Convenience stores are going fresh and healthy but not quickly enough for consumers, a new research report suggests.

In recent years, convenience stores have been a growing outlet for produce, especially for grab-and-go fruit and vegetable options. Consumers, however, say they’re looking for more healthy food options when they’re buzzing c-store shelves.

Consumers looking for fresh and healthy at c-stores

Courtesy Technomic Inc.

7-Eleven's Fresh to Go salads are one example of how fresh and healthy food options are becoming more important for convenience stores.

More than half, 52%, of consumers polled for foodservice research and consulting company Technomic Inc.’s Convenience Store Foodservice Consumer Trend Report said they would like to see more healthy food items in the stores. Only 28% said they were satisfied with the healthy options.

The focus on freshness is driven by increased competition between c-stores and restaurants, particularly in fast food, said Kelly Weikel, consumer research manager. Trade down restaurant spending paired with falling revenures for other c-store categories, like gasoline and tobacco, has made foodservice one of the most profitable areas for c-stores, she said.

“In order to capitalize on this, and compete with restaurants, c-stores need to convince consumers that they are a viable foodservice option by offering freshly prepared foods and made-to-order options that consumers associate with restaurants,” Weikel said.

According to Technomic, more than half of consumers purchase a food or beverage at convenience stores each week. Another 10% are visiting c-stores, but not purchasing food or drinks.

It’s going to take high quality food and a strong value proposition to translate that traffic into foodservice purchases, according to the report. Forty-one percent of consumers said they would be encouraged to purchase foodservice items at convenience stores more frequently if there were high-quality food items available. Healthier options were also near the top of the list, with 36% saying healthier options would encourage them to purchase food at c-stores more often.

“The market is battling competition from restaurants, which most consumers perceive to offer options that are higher in quality than those menued at most convenience stores,” the report reads.

When asked about factors that were important in deciding to make a food or drink purchase, however, health fell lower on the list. Still, 51% of consumers said health was either important or very important. To contrast that, 85% of consumers said taste was important or very important, and 84% reported similarly for freshness.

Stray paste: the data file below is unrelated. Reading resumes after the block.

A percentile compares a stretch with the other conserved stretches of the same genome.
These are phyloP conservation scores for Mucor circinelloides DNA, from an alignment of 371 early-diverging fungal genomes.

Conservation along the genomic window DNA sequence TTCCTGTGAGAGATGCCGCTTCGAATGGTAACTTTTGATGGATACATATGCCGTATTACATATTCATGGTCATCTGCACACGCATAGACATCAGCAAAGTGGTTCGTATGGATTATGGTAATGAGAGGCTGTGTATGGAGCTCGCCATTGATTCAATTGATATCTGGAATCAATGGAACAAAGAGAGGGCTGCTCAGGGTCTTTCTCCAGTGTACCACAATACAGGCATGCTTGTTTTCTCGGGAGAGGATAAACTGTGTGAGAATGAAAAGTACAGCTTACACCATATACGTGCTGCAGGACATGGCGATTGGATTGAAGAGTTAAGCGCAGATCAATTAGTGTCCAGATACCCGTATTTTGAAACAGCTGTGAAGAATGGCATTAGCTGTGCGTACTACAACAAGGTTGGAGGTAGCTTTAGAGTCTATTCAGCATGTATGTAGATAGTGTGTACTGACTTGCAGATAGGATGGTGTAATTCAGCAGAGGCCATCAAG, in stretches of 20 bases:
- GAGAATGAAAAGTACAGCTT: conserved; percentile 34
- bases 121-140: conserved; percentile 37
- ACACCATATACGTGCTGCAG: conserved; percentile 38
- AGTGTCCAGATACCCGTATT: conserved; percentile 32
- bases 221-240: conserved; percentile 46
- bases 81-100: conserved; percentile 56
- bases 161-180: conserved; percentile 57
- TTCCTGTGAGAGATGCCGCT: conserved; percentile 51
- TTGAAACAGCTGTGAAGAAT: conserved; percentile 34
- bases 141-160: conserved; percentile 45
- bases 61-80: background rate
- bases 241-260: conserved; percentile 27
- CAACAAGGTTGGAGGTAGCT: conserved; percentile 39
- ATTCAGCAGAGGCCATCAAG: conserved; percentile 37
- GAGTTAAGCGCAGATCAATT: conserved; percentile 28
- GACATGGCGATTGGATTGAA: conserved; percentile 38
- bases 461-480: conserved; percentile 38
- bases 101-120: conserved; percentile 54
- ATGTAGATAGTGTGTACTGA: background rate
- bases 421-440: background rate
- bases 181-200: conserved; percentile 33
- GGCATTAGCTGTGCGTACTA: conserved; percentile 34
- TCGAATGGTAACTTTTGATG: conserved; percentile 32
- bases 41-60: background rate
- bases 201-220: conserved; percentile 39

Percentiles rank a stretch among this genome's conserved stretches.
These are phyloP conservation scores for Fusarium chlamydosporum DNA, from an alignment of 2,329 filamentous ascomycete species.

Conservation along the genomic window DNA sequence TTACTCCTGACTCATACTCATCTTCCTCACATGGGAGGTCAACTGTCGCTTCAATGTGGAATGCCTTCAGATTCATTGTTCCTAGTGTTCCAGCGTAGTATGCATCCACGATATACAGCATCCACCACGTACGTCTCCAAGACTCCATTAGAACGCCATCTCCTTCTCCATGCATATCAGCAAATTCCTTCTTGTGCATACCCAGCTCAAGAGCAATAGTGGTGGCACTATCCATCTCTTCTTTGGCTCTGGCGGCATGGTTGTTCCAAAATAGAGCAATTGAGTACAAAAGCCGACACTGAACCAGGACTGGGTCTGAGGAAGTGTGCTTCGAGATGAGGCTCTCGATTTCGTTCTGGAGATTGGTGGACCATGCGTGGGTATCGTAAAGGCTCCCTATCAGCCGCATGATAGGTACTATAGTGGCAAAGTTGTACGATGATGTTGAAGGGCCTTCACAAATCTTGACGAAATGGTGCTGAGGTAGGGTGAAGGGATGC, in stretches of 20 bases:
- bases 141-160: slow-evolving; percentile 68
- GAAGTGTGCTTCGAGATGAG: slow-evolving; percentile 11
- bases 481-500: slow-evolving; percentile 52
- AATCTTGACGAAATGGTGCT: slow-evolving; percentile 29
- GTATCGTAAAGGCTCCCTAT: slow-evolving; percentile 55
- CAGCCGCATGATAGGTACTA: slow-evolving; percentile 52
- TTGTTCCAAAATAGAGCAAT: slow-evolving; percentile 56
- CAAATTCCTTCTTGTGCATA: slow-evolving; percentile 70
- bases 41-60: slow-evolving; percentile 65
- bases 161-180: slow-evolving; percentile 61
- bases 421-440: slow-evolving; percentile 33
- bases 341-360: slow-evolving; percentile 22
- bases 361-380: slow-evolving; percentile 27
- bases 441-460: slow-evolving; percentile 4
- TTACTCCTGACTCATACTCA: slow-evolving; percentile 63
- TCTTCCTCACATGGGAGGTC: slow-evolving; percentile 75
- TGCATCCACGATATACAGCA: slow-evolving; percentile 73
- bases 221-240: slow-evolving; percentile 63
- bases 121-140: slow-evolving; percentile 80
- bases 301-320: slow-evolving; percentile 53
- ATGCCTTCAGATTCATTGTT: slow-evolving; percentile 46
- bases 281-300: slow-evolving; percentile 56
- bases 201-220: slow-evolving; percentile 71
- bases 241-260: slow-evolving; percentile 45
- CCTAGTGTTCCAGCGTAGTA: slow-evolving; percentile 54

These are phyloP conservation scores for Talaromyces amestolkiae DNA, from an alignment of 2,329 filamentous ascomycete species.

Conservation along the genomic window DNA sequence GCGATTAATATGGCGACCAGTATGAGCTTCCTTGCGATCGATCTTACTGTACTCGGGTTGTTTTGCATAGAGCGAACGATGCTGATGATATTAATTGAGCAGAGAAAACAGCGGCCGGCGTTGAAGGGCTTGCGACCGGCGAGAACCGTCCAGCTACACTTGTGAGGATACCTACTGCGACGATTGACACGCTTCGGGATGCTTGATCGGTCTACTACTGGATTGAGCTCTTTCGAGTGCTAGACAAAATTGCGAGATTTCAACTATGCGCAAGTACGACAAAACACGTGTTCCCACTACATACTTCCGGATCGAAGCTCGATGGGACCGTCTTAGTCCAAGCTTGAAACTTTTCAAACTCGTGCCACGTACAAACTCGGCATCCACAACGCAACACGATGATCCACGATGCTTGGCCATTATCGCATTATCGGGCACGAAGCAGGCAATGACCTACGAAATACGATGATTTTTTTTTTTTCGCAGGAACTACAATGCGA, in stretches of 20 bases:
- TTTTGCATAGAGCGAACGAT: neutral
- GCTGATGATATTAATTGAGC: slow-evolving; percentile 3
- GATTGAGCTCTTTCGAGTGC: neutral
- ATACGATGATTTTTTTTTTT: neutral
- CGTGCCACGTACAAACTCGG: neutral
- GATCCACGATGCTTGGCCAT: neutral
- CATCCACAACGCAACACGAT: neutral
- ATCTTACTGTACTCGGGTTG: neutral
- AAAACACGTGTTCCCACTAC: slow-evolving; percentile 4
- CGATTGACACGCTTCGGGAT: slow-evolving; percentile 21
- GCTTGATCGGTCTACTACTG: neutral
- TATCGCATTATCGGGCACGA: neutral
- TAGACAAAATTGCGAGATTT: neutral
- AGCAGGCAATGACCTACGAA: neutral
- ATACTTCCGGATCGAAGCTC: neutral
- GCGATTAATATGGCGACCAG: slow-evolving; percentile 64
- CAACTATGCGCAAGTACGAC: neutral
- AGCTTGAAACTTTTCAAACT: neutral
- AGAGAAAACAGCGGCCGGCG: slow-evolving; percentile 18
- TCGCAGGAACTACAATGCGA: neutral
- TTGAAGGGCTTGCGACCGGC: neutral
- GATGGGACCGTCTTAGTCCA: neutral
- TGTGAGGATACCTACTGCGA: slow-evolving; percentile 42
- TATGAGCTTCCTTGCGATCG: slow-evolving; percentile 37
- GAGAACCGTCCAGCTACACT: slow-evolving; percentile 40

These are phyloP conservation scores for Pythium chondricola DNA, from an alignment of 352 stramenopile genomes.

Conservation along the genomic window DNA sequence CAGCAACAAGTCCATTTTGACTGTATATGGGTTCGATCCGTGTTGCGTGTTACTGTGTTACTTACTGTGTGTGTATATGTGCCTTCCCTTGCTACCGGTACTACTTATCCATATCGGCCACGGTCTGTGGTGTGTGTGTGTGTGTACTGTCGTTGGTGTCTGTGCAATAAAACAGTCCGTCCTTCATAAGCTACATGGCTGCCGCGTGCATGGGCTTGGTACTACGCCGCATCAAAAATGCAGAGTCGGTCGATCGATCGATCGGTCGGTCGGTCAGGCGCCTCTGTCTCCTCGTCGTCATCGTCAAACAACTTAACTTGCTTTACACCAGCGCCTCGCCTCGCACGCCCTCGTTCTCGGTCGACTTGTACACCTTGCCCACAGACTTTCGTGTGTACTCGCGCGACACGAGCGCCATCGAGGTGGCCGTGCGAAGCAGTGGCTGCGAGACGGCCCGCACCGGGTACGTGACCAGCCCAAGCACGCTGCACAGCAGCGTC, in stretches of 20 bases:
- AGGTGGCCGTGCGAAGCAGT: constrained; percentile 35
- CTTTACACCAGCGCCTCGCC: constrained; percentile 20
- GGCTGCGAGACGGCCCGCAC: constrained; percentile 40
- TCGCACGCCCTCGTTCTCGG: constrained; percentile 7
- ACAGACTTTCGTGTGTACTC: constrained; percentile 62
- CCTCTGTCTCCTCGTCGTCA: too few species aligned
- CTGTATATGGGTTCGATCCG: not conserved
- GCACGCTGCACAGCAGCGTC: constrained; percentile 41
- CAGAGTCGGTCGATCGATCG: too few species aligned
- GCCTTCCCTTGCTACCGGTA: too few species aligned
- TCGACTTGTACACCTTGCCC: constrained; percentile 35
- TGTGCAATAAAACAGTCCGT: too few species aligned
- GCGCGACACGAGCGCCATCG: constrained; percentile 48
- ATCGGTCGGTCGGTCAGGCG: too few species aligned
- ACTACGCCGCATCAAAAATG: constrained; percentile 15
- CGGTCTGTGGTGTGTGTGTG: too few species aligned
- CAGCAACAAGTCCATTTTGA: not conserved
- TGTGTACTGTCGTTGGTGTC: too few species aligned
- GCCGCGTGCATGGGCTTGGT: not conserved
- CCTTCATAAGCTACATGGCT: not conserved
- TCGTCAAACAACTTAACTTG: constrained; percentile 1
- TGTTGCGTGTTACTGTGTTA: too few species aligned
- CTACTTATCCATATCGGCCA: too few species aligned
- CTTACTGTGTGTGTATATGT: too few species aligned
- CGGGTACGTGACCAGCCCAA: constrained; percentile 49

Although fresh, healthy fruit and vegetable items are more closely associated with other retail or restaurant sectors, consumer viewpoints are shifting, according to the report.

“Promoting freshness is also an effective strategy because it goes hand-in-hand with several other attributes that are important to the purchasing decision, including taste, quality and health,” Weikel said.

Prepared sandwiches, salads, beverages and hot foods were among the most appealing c-store items, according to the report.

“Fruits and vegetables are increasingly on offer as well,” the report reads. “Fresh-cut fruit and vegetable snacks packaged and sold as grab-and-go options are much more commonplace today than ever before.”

Altoona, Pa.-based Sheetz backs up its lineup of sandwiches, entree salads, soups, wraps, burgers, fajitas and more with signage that reads, “Fresh food, made to order.” Dallas -based 7-Eleven has its own private-label Fresh to Go salad line and introduces at least 20 new meal offerings in stores each week, according to the report.

Still, only 25% of consumers reported purchasing fruit for breakfast at a convenience store at least once every three months, while 60% reported purchasing donuts. One-third purchased a made-to-order sandwich or wrap in the same time frame, while more than half had purchased a hot dog.

The report took into account responses from more than 1,500 U.S. consumers surveyed during July and data from its MenuMonitor database of menu items at foodservice outlets across the U.S.

This was Technomic’s first c-store trend report, but the company has a C-Store Insights Group and has done an industry report on leading convenience stores, said Sara Monnette, director of consumer research.